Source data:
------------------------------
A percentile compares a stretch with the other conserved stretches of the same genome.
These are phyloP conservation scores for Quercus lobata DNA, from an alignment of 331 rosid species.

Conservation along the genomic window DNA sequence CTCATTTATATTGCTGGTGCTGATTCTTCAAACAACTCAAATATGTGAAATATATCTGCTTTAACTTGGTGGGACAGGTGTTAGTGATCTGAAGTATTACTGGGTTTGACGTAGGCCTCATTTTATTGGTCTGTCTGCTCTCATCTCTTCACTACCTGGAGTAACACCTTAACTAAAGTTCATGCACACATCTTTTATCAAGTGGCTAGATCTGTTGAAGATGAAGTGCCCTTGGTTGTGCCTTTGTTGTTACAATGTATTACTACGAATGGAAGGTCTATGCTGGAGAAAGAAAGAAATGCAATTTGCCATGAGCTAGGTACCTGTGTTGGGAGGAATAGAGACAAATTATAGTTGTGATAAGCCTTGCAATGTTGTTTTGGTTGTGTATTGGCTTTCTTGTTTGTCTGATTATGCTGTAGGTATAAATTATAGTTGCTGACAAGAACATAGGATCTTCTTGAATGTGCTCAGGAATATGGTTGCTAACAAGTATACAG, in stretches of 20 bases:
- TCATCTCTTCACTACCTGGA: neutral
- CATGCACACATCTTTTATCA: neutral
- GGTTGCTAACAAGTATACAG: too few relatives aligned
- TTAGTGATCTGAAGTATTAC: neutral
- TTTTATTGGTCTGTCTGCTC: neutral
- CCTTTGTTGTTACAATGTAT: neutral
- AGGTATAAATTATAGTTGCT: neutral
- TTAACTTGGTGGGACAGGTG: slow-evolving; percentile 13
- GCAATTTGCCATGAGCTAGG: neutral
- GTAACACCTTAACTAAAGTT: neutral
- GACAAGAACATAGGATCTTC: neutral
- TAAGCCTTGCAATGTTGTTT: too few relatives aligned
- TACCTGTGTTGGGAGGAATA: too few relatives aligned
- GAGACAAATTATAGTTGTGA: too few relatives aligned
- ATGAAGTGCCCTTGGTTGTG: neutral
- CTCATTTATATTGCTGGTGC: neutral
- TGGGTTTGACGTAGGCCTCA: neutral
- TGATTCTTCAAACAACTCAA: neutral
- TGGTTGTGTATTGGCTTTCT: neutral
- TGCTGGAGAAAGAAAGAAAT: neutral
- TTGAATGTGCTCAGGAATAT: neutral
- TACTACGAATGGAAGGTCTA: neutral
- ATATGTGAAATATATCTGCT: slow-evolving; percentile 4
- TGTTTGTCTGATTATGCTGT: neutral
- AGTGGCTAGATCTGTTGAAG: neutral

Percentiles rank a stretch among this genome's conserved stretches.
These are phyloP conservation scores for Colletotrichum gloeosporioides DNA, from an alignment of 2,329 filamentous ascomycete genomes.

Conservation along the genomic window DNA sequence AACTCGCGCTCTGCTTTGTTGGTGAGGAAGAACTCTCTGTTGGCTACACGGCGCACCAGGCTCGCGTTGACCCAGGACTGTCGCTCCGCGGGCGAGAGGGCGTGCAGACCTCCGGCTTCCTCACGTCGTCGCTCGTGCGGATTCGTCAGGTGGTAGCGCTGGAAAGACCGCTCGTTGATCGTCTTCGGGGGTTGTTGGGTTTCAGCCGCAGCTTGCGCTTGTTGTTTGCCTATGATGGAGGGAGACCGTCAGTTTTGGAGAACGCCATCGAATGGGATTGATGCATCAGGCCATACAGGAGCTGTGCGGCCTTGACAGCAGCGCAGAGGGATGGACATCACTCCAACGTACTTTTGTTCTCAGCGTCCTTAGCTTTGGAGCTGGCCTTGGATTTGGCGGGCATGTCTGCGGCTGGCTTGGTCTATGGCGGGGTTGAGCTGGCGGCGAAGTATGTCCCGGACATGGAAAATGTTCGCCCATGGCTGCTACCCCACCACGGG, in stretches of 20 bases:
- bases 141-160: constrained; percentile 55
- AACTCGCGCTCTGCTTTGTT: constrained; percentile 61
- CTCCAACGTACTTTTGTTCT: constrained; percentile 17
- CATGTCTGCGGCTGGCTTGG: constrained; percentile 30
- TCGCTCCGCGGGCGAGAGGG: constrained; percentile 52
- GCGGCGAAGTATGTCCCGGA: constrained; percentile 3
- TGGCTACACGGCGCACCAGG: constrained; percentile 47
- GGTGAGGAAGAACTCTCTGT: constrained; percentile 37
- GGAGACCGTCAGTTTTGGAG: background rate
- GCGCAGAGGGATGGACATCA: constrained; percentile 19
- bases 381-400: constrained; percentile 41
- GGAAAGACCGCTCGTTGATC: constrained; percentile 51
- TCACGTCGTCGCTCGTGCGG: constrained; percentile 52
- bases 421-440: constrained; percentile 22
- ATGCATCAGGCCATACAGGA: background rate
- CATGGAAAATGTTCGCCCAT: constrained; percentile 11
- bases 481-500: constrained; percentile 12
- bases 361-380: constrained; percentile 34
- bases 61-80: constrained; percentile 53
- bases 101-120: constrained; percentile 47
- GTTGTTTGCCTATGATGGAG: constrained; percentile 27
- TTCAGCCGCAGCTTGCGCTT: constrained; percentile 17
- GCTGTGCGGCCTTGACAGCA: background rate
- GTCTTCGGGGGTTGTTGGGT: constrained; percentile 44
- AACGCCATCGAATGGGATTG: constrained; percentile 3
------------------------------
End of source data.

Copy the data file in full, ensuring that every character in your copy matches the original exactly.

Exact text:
A percentile compares a stretch with the other conserved stretches of the same genome.
These are phyloP conservation scores for Quercus lobata DNA, from an alignment of 331 rosid species.

Conservation along the genomic window DNA sequence CTCATTTATATTGCTGGTGCTGATTCTTCAAACAACTCAAATATGTGAAATATATCTGCTTTAACTTGGTGGGACAGGTGTTAGTGATCTGAAGTATTACTGGGTTTGACGTAGGCCTCATTTTATTGGTCTGTCTGCTCTCATCTCTTCACTACCTGGAGTAACACCTTAACTAAAGTTCATGCACACATCTTTTATCAAGTGGCTAGATCTGTTGAAGATGAAGTGCCCTTGGTTGTGCCTTTGTTGTTACAATGTATTACTACGAATGGAAGGTCTATGCTGGAGAAAGAAAGAAATGCAATTTGCCATGAGCTAGGTACCTGTGTTGGGAGGAATAGAGACAAATTATAGTTGTGATAAGCCTTGCAATGTTGTTTTGGTTGTGTATTGGCTTTCTTGTTTGTCTGATTATGCTGTAGGTATAAATTATAGTTGCTGACAAGAACATAGGATCTTCTTGAATGTGCTCAGGAATATGGTTGCTAACAAGTATACAG, in stretches of 20 bases:
- TCATCTCTTCACTACCTGGA: neutral
- CATGCACACATCTTTTATCA: neutral
- GGTTGCTAACAAGTATACAG: too few relatives aligned
- TTAGTGATCTGAAGTATTAC: neutral
- TTTTATTGGTCTGTCTGCTC: neutral
- CCTTTGTTGTTACAATGTAT: neutral
- AGGTATAAATTATAGTTGCT: neutral
- TTAACTTGGTGGGACAGGTG: slow-evolving; percentile 13
- GCAATTTGCCATGAGCTAGG: neutral
- GTAACACCTTAACTAAAGTT: neutral
- GACAAGAACATAGGATCTTC: neutral
- TAAGCCTTGCAATGTTGTTT: too few relatives aligned
- TACCTGTGTTGGGAGGAATA: too few relatives aligned
- GAGACAAATTATAGTTGTGA: too few relatives aligned
- ATGAAGTGCCCTTGGTTGTG: neutral
- CTCATTTATATTGCTGGTGC: neutral
- TGGGTTTGACGTAGGCCTCA: neutral
- TGATTCTTCAAACAACTCAA: neutral
- TGGTTGTGTATTGGCTTTCT: neutral
- TGCTGGAGAAAGAAAGAAAT: neutral
- TTGAATGTGCTCAGGAATAT: neutral
- TACTACGAATGGAAGGTCTA: neutral
- ATATGTGAAATATATCTGCT: slow-evolving; percentile 4
- TGTTTGTCTGATTATGCTGT: neutral
- AGTGGCTAGATCTGTTGAAG: neutral

Percentiles rank a stretch among this genome's conserved stretches.
These are phyloP conservation scores for Colletotrichum gloeosporioides DNA, from an alignment of 2,329 filamentous ascomycete genomes.

Conservation along the genomic window DNA sequence AACTCGCGCTCTGCTTTGTTGGTGAGGAAGAACTCTCTGTTGGCTACACGGCGCACCAGGCTCGCGTTGACCCAGGACTGTCGCTCCGCGGGCGAGAGGGCGTGCAGACCTCCGGCTTCCTCACGTCGTCGCTCGTGCGGATTCGTCAGGTGGTAGCGCTGGAAAGACCGCTCGTTGATCGTCTTCGGGGGTTGTTGGGTTTCAGCCGCAGCTTGCGCTTGTTGTTTGCCTATGATGGAGGGAGACCGTCAGTTTTGGAGAACGCCATCGAATGGGATTGATGCATCAGGCCATACAGGAGCTGTGCGGCCTTGACAGCAGCGCAGAGGGATGGACATCACTCCAACGTACTTTTGTTCTCAGCGTCCTTAGCTTTGGAGCTGGCCTTGGATTTGGCGGGCATGTCTGCGGCTGGCTTGGTCTATGGCGGGGTTGAGCTGGCGGCGAAGTATGTCCCGGACATGGAAAATGTTCGCCCATGGCTGCTACCCCACCACGGG, in stretches of 20 bases:
- bases 141-160: constrained; percentile 55
- AACTCGCGCTCTGCTTTGTT: constrained; percentile 61
- CTCCAACGTACTTTTGTTCT: constrained; percentile 17
- CATGTCTGCGGCTGGCTTGG: constrained; percentile 30
- TCGCTCCGCGGGCGAGAGGG: constrained; percentile 52
- GCGGCGAAGTATGTCCCGGA: constrained; percentile 3
- TGGCTACACGGCGCACCAGG: constrained; percentile 47
- GGTGAGGAAGAACTCTCTGT: constrained; percentile 37
- GGAGACCGTCAGTTTTGGAG: background rate
- GCGCAGAGGGATGGACATCA: constrained; percentile 19
- bases 381-400: constrained; percentile 41
- GGAAAGACCGCTCGTTGATC: constrained; percentile 51
- TCACGTCGTCGCTCGTGCGG: constrained; percentile 52
- bases 421-440: constrained; percentile 22
- ATGCATCAGGCCATACAGGA: background rate
- CATGGAAAATGTTCGCCCAT: constrained; percentile 11
- bases 481-500: constrained; percentile 12
- bases 361-380: constrained; percentile 34
- bases 61-80: constrained; percentile 53
- bases 101-120: constrained; percentile 47
- GTTGTTTGCCTATGATGGAG: constrained; percentile 27
- TTCAGCCGCAGCTTGCGCTT: constrained; percentile 17
- GCTGTGCGGCCTTGACAGCA: background rate
- GTCTTCGGGGGTTGTTGGGT: constrained; percentile 44
- AACGCCATCGAATGGGATTG: constrained; percentile 3